culled u cursory expression, but some
times it leads to cur-sing.
Tho dog star is u bright star in tho
tail of tho dog?major cunis?and sail
ors guided their vossols by it before
the discovery of the magnet. They
called it Oynosouros, which, in Greek,
means a dog's tail. The pretty word
" cynosure " comes from this. So when
it is said of u beautiful woman in an
assembly that she was the cynosure of
all oyos it literally means that she was
tho dog's tail of the whole concern.
Tho word "cynic" is un unkind reflec
tion upon tho dog, for it moans a dog
In tho shape of a snappish, snarling,
ill-natured man. To say of a bad man
that ho is as mean us a dog is another
unjust refleotion. Hotter say he is as
mean as a moan dog, or a suck-egg
dog, or a sheep-killing dog, or a nig
ger's hound. Some inen aro meaner
than the common run of dogs.
Shakespeare says : " I'd rather ho a
dog and bay the moon."' One of tho
first hymns we children learned washy
Dr. Watts, and it began?
" Let dogs delight to bark and bite,
Kor God hath made them so."
But Byron was moro appreciative
and said : " I love to bear tho watch
dog's honest bark." And for the lOwu
century mankind have been more con
siderate of these useful and trusty
TT*8 QUITE A STEP
from the great,
pills to Dr. Pierco's
Sec what an ad
vance thero is:
These littlo Pol
seeds, aro tho
smallest and tho oaeiest to take?
tiny, sugar-coated granules that ovcry
child is ready for.
They act in tho mildest, easiest,
most natural way. No violence, no
reaction afterward, and their help
lasts. They permanently cure Con
stipation, Indigestion, Bilious At
tacks, Sick or Bilious Headaches, and
all derangements of the liver, stom
ach and bowels.
They're put up in scaled vials.
This keeps them always fresh and
reliable, unliko the ordinary pills in
wooden and pasteboard boxes.
They're tho cheapest, for they're
Guaranteed to give satisfaction, 01
your money is returned. You pay
only for the good you got.
or you have
|600 in cash.
you, no mattci
bow bad your oase or of how long
standing, by tho proprietors of Dr.
Sago's Catarrh Romody.
Sold by all dealers in me.Ii .neu.
Highest of all in J -cavcniag Power.?Latest U. S. Gov't Report
creatures. The breed baa been im
proved vory greatly. Indeed, there
nave boon exceptional breeds afar oaok
In the oonturlos. Tho St. Heruard
uOgS hud great renown ami the beauti
ful ?torlos of their reselling travelers
from tho Alpine snows were tho do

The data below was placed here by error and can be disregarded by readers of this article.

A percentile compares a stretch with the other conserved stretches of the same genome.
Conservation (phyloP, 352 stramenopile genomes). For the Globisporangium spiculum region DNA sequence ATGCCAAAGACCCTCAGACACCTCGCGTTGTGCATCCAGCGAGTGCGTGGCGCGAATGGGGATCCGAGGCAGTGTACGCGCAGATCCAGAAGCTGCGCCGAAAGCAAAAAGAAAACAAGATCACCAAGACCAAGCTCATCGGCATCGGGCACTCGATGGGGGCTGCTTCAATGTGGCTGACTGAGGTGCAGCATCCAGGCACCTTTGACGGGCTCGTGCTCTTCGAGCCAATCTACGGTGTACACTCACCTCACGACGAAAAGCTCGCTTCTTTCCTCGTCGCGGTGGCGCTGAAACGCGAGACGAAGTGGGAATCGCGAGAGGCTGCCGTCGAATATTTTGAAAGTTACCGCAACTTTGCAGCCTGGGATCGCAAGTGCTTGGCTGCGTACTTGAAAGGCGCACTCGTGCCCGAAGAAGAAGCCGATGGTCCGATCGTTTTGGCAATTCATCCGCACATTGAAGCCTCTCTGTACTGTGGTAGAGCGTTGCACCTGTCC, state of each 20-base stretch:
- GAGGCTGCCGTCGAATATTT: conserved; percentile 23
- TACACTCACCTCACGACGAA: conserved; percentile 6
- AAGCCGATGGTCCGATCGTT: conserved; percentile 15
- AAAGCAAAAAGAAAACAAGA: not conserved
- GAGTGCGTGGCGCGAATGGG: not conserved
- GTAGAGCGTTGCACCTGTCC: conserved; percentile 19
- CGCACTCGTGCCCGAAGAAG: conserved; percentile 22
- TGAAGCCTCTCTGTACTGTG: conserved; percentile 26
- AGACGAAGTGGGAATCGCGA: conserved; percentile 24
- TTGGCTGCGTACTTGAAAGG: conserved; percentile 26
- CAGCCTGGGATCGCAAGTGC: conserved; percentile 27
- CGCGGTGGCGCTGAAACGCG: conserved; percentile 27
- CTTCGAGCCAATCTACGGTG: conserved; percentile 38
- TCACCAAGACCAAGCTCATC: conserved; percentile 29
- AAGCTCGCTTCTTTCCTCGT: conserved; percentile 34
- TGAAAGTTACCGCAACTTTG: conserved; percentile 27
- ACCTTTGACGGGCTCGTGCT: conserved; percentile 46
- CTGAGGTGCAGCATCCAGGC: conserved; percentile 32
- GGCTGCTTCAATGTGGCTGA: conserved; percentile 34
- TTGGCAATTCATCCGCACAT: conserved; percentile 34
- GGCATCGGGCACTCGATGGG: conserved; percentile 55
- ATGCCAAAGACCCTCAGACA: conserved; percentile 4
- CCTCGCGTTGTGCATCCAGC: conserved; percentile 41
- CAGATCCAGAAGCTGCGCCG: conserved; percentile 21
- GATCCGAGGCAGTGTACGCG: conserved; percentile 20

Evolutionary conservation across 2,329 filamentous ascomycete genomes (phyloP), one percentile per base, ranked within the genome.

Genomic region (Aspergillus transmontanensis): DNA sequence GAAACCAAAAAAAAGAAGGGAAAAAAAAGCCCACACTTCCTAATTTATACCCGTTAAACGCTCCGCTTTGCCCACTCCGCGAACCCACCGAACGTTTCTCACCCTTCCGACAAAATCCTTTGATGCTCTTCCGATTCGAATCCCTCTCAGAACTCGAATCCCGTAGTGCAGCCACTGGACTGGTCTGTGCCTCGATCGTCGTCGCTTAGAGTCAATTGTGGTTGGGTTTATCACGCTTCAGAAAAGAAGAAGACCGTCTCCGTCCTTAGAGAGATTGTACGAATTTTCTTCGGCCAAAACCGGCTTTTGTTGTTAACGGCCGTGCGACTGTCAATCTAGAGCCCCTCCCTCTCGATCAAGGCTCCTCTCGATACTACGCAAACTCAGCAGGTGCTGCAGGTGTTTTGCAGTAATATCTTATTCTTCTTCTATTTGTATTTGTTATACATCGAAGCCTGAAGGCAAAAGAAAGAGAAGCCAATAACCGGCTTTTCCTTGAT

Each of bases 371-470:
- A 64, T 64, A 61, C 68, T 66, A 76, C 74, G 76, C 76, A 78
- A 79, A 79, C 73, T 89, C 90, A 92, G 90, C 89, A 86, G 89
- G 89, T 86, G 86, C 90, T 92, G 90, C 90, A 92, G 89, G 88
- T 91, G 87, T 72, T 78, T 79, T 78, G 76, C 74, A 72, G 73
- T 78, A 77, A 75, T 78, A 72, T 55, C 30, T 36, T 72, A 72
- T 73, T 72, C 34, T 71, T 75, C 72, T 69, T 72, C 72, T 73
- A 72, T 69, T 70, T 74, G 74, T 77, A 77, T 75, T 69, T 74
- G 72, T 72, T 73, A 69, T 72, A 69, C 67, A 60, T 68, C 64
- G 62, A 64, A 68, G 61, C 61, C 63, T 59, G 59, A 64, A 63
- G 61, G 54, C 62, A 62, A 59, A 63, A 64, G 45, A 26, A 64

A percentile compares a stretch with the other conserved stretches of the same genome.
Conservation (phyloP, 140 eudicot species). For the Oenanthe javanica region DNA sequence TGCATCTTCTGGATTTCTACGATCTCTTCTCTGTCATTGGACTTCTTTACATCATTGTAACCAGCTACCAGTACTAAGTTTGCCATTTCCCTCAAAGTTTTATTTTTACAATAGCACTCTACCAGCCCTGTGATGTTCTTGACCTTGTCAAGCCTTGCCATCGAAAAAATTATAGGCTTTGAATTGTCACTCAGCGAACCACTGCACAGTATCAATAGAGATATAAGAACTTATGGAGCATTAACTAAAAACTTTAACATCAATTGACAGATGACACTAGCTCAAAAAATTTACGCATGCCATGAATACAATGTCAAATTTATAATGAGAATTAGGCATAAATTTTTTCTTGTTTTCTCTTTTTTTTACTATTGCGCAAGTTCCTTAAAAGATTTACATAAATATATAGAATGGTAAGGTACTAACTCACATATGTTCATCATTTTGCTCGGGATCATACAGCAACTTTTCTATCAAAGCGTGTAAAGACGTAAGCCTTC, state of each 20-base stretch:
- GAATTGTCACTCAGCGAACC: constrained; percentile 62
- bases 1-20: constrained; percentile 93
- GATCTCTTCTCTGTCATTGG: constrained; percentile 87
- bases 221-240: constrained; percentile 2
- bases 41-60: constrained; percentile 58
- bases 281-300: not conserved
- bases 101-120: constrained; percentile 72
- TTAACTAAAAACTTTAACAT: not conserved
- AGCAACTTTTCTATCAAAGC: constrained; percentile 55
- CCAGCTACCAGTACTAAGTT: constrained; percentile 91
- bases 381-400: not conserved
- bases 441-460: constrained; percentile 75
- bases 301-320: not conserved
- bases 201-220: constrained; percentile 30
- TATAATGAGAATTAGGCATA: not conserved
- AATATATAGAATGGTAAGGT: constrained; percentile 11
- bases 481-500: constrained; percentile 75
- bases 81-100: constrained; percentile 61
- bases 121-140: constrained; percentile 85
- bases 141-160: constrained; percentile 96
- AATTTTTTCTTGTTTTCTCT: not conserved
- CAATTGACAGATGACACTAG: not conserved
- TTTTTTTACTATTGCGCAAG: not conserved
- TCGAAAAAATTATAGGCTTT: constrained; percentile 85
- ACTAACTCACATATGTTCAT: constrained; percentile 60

light of tho children in our youthful
days. The dogs in tho arctic regions [
aro indispousuble to arctic life and
comfort. They are the horses of tho
Esquimaux and their food and their
clothing. Without their aid tho arctie 1
explorors would not venture in arctic !
teas. Indian hunters love their dogs .
hotter than they do their wives and it
is their religion to believe
"That when admitted to tho heavenly i
His faithful dog will bear him com- ;
Hut, nevertheless, we aro desperate
ly hostile to dogs right now at my
house. My wifo says 1 must do some
thing and I'm going to do it. 1 tfivo
warning right now to all my nabors,
white and black. A dog that won't
stay at home at night is not worth
i keepin?-. Our little grandohlld had a
pair of beautiful pet rabbits and those
dogs have killed them and I'm going
to kill tin; dogs. I don't say it in any
dogmatic manner, but I'll bo dogged if
I don't. BlU. Alii'.
'iIIKCOMMU3ROHOF <*II AKIA?2ST<)X
A Review of Trade Ibrtlio Past Year
?The I'.ri,",ln Out look lor the Future
In the State.
Tho Charleston News and Courier
according to its custom has published
an annual review of tho trade and com
merce of Charleston for tho commercial
year ending August 31.
The year has been ono of unprece
dented trial, yet the report shows that
Charleston has hold its own remarka
bly well. The storm in August, 18911,
laid waste hundreds of miles of terri
tory directly tributary to this market
and deprived Charleston of a rich and
remunerative trade. Tho rice crops
were almost totally destroyed ; tho Sea
Island cotton crop was nearly all lost
and the turpentine forests were blown
down for miles, and the river phos
phate mining companies so badly dam
aged that they could not operate for
more than half the year. The dispen
sary liquor law drovo a great deal of
capital from the city and destroyed a
hitherto lucrative business. The storms
in the State last year and tho general
depression throughout the country, al
so affeotod the trade of the city, but in
spite of all those calamities and draw
backs, tho trade of Charleston shows a
I falling Off Of only about three and a
? half million dollars as compared with
, the preceding year. Tlie aggregate
value of the business of the city is more
than seventy-one million dollars. This,
under the circumstances, is a splendid
showing. The prospects for tlie new
year are full of encouragement.
The completion of the jetties makes
Charleston one of the finest deep water
ports in tlie world, and insures to this
city a great increase in its foreign
trade. Ships drawing twenty-throe
I feet of water can now cross tho bar
i with safety. The government work on
the jetties has been most successful,
and ('apt. K. V. Abbott, the engineer
iu charge, says that tlioro is every
reason to anticipate that the full depth
of twent' -six leet contemplated by the
projeo . will be attained with less ex
penditure than the amount of the esti
mate. During the year, he says 1,070,
00(1 cubic yards of mntorial have dlsnp
peareil from between the jettieb and
the areas about their landward and
si award ends. This gain in waterway,
or decrease of obstructing material, he
udds "t quals the whole amount that
was gained from 188J to 1803."
Too completion of the jetties will
h ad In the neat' future to tho estab
lishment of din it. steamship lines to
Europe and to the improvement of the
terminal facilities of the port already
the !inest in the South Atlantic coast.
Now cotton and exporting llruis will
do business here this year and it is ex
pected that there will be a large In
crease in the cotton receipts of the
port. Last year the cotton receipts
OXCOCdod those of tho previous year by
more than one hundred thousand hales.